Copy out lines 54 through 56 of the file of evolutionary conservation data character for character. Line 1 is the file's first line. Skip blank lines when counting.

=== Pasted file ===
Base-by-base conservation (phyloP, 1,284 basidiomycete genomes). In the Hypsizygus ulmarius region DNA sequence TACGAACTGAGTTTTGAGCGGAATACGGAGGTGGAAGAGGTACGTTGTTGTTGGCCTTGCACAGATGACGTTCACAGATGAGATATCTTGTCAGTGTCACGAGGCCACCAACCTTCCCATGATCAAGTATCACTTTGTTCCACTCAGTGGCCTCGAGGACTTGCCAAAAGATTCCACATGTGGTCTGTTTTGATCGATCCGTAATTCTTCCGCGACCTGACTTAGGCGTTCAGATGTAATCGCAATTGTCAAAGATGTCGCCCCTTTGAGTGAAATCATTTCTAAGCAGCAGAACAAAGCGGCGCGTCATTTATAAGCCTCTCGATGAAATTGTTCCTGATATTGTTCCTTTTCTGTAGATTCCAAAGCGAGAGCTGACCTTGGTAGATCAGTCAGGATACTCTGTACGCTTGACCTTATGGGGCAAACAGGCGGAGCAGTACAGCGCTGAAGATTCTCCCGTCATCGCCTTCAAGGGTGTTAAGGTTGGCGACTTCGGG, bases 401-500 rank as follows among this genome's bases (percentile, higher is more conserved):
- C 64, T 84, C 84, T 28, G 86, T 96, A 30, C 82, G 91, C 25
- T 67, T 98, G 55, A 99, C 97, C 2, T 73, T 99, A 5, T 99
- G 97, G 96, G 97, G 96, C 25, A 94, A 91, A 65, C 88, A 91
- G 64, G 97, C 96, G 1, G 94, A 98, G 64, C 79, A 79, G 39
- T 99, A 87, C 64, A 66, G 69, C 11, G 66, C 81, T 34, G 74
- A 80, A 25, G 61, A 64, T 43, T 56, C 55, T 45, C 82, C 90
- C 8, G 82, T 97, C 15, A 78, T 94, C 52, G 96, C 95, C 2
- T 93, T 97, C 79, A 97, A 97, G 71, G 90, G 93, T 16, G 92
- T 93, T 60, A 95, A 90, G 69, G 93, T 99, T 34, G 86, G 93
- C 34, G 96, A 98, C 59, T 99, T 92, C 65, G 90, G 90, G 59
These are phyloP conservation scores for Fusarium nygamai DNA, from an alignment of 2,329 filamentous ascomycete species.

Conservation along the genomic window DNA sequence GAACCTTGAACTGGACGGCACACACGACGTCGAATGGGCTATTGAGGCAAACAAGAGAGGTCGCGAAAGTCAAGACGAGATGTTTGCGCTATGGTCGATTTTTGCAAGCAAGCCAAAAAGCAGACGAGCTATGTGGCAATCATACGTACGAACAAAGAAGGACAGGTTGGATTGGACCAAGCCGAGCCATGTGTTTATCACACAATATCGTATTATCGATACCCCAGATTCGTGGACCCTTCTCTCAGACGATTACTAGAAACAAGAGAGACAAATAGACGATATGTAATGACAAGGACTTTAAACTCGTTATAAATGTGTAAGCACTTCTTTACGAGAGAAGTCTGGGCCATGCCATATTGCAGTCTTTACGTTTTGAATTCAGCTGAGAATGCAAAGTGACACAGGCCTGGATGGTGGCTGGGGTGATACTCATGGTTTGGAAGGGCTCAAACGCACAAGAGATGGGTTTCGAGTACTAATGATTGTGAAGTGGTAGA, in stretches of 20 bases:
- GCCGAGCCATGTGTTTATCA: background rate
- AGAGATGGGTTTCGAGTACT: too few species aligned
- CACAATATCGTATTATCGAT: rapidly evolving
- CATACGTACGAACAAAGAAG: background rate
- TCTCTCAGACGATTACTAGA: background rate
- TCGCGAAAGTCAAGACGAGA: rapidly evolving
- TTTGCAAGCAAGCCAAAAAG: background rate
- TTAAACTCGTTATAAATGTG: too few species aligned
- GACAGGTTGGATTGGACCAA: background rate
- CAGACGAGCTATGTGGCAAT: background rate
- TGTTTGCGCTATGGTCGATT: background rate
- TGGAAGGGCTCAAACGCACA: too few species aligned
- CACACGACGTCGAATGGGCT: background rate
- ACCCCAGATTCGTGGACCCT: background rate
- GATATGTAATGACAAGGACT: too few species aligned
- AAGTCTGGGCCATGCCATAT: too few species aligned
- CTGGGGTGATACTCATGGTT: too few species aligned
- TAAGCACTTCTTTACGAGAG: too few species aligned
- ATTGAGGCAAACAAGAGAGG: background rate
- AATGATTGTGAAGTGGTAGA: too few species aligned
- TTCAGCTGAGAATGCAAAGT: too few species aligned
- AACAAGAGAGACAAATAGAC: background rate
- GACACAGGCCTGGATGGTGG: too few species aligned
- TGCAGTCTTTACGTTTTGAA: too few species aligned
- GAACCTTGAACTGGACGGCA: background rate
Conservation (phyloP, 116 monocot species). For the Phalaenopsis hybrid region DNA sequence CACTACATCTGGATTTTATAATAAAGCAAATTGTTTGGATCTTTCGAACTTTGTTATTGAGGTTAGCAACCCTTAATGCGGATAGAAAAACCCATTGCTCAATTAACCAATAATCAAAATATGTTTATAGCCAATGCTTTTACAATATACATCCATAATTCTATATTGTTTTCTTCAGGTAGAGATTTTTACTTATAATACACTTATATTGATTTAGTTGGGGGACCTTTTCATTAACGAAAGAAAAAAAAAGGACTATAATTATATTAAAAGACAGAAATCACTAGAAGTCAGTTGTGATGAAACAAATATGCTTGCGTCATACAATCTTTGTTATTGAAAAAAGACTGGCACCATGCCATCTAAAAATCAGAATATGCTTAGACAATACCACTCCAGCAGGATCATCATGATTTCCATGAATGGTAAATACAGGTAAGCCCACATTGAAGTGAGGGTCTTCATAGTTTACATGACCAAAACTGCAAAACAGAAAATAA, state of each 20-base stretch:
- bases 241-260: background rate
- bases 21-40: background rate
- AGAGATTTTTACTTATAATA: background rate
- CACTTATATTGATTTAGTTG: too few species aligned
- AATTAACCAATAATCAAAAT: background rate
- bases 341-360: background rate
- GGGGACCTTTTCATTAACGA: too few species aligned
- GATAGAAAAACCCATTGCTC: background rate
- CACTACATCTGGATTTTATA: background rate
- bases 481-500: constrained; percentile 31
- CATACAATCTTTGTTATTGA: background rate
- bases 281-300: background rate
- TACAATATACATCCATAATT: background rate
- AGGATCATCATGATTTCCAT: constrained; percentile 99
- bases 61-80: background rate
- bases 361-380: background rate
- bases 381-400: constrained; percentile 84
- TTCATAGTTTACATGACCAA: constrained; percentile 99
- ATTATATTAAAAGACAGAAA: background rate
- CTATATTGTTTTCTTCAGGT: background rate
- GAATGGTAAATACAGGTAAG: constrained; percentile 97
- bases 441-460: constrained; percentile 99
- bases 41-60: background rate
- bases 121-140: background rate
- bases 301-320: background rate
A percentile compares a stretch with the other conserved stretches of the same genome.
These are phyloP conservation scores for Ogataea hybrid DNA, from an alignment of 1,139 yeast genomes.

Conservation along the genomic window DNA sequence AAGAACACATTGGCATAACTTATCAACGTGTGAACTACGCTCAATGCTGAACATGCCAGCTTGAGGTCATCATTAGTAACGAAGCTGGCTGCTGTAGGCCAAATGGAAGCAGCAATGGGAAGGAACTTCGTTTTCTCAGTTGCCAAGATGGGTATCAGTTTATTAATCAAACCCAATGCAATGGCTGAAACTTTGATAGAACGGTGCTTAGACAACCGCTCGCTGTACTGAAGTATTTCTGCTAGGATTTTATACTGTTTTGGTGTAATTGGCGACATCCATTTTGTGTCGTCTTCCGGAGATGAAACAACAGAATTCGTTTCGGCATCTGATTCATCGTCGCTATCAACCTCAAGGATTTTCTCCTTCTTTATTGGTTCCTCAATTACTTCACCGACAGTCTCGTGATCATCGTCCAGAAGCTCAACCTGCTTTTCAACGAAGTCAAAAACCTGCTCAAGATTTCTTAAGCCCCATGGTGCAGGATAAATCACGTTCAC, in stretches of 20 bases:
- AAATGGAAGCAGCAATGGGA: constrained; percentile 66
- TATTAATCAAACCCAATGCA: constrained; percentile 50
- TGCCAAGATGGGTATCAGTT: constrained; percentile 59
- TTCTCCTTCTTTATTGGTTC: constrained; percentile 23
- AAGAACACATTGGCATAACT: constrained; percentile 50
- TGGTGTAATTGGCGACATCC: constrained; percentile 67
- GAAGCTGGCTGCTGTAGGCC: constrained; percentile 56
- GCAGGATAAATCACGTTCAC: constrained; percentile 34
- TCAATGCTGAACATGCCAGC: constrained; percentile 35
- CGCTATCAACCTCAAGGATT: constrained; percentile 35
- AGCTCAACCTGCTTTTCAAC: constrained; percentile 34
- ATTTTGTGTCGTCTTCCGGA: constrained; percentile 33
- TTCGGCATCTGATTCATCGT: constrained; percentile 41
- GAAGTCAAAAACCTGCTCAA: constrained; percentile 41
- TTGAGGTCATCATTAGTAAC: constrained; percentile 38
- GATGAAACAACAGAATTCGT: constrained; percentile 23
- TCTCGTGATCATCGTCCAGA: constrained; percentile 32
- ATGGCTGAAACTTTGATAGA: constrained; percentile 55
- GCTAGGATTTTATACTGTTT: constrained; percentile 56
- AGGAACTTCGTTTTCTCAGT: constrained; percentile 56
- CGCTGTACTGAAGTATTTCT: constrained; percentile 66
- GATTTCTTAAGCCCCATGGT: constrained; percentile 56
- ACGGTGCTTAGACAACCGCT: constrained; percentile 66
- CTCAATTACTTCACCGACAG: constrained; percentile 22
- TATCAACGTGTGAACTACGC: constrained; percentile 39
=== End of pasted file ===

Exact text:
- bases 61-80: background rate
- bases 361-380: background rate
- bases 381-400: constrained; percentile 84